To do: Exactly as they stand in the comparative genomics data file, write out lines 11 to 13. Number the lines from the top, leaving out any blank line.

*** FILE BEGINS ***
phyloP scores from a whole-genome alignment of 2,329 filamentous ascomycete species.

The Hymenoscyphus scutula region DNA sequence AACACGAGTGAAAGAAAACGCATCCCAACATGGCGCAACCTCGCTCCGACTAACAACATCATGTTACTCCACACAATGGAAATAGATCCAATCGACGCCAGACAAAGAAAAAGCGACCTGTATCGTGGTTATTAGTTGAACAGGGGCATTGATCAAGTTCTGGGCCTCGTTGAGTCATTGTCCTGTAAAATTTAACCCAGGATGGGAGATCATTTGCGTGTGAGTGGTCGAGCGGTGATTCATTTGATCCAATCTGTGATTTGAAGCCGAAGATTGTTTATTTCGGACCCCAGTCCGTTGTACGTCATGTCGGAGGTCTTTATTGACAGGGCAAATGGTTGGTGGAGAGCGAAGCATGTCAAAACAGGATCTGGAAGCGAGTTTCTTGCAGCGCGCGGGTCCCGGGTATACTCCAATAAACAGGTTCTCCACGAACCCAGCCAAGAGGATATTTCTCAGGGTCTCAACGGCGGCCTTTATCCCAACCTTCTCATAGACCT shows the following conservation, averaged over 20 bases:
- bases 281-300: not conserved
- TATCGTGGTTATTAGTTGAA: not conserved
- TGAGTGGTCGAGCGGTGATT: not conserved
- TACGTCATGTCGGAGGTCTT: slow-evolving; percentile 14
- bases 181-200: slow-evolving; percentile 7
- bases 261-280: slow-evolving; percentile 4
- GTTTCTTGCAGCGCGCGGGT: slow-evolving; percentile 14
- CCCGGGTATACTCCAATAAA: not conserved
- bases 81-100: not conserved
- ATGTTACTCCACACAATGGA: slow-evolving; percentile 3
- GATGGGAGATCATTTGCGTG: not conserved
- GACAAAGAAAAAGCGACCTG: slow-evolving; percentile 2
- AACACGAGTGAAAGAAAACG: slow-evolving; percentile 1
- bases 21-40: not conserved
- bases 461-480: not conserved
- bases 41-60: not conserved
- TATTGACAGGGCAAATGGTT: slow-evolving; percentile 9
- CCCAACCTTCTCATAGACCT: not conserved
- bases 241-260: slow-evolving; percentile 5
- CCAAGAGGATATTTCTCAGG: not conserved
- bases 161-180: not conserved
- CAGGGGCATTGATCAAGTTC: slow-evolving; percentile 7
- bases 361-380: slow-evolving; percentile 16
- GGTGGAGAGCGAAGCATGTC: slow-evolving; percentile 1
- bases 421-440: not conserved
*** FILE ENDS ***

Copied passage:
- bases 81-100: not conserved
- ATGTTACTCCACACAATGGA: slow-evolving; percentile 3
- GATGGGAGATCATTTGCGTG: not conserved